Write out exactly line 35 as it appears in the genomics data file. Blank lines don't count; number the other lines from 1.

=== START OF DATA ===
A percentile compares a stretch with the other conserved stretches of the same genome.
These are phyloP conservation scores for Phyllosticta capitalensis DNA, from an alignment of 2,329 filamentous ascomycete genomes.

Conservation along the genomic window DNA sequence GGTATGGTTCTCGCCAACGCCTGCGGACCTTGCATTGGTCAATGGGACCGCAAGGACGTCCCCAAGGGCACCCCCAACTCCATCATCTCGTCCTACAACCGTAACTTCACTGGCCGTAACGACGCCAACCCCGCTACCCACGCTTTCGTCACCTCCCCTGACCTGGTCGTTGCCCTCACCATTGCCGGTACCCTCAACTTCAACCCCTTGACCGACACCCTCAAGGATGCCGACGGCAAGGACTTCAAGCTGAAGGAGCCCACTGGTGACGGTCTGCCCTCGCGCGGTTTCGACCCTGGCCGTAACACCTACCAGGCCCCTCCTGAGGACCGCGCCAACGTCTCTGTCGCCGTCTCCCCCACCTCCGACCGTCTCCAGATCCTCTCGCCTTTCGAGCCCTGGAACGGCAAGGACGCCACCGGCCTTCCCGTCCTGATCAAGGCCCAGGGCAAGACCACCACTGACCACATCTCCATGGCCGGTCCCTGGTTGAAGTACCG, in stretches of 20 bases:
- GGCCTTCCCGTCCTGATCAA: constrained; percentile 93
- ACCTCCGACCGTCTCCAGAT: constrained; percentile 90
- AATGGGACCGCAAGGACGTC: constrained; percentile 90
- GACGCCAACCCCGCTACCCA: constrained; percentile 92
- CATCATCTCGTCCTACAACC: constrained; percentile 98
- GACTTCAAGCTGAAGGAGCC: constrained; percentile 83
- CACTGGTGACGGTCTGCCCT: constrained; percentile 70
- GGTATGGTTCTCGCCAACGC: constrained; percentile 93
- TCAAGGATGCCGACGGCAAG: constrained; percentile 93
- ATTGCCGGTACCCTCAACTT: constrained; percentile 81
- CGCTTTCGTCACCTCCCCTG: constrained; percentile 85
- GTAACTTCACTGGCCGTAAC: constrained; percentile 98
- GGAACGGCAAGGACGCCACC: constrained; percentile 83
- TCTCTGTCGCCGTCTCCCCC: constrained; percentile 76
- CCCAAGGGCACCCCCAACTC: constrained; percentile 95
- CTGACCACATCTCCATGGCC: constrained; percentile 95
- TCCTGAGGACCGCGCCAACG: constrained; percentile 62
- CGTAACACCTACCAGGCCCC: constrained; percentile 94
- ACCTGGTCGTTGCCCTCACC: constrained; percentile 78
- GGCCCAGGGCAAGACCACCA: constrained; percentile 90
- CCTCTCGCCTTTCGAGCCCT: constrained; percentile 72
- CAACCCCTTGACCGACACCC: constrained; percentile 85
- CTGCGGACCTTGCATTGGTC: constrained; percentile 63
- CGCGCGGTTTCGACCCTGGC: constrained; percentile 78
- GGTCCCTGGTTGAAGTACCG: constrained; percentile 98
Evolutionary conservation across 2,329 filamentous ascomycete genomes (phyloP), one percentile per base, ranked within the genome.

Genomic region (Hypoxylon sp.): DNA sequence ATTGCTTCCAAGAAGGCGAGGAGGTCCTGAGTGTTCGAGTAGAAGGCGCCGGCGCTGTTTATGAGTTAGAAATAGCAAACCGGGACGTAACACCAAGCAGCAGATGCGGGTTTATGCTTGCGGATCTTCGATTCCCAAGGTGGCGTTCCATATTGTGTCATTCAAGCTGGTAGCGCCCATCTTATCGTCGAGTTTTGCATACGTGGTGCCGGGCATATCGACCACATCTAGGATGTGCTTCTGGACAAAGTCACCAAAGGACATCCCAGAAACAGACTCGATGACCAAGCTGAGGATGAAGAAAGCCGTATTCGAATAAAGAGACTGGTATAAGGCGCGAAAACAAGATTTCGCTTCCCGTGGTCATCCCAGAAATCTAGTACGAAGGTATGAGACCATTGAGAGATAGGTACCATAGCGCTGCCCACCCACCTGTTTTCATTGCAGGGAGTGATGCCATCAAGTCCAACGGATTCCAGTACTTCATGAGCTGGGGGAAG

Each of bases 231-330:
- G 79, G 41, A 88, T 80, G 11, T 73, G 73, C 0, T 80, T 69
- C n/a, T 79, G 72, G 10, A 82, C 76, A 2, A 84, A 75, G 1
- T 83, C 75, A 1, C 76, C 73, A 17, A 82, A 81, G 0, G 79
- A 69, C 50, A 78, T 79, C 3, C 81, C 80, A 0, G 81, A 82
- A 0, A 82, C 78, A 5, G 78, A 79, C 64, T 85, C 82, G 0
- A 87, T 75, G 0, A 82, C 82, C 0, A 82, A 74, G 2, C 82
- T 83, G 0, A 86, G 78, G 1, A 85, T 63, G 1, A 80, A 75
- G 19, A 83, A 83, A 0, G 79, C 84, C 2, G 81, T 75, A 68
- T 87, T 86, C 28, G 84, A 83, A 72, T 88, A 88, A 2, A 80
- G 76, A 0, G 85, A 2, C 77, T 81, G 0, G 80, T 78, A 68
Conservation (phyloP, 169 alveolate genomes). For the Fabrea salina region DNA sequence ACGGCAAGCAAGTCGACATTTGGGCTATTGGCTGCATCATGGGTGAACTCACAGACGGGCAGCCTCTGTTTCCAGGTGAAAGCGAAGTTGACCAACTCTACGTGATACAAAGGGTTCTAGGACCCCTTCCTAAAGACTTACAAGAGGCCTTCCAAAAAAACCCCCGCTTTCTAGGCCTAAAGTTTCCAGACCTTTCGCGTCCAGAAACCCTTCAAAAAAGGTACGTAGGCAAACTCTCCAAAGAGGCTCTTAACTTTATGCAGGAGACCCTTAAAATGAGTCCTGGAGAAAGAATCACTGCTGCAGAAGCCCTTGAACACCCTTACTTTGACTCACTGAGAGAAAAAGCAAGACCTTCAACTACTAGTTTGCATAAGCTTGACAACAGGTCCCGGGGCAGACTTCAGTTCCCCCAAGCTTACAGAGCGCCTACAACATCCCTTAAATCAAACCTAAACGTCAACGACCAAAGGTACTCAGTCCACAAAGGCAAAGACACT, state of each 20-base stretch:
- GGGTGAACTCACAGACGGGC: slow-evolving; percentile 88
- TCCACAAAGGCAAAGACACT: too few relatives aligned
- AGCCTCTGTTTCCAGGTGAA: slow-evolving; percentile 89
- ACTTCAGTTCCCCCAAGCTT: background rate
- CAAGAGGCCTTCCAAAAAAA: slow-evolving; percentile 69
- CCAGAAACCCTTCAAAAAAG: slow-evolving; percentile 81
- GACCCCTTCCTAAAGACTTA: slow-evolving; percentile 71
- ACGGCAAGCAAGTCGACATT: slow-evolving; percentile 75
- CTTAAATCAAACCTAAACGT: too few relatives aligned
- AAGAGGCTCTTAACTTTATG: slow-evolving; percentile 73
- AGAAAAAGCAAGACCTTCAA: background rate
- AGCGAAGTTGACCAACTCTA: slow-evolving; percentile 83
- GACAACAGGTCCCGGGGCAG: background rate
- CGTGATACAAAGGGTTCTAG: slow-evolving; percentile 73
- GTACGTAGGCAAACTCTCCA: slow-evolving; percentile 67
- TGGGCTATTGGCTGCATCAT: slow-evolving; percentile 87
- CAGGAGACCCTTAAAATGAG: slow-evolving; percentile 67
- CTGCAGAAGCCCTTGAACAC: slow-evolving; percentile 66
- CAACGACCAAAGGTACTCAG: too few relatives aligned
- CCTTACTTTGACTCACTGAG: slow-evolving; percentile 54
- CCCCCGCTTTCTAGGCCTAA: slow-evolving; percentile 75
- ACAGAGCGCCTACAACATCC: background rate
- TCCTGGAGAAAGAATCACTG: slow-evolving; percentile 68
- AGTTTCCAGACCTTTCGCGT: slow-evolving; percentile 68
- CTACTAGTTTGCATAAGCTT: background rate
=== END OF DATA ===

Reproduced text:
- A 69, C 50, A 78, T 79, C 3, C 81, C 80, A 0, G 81, A 82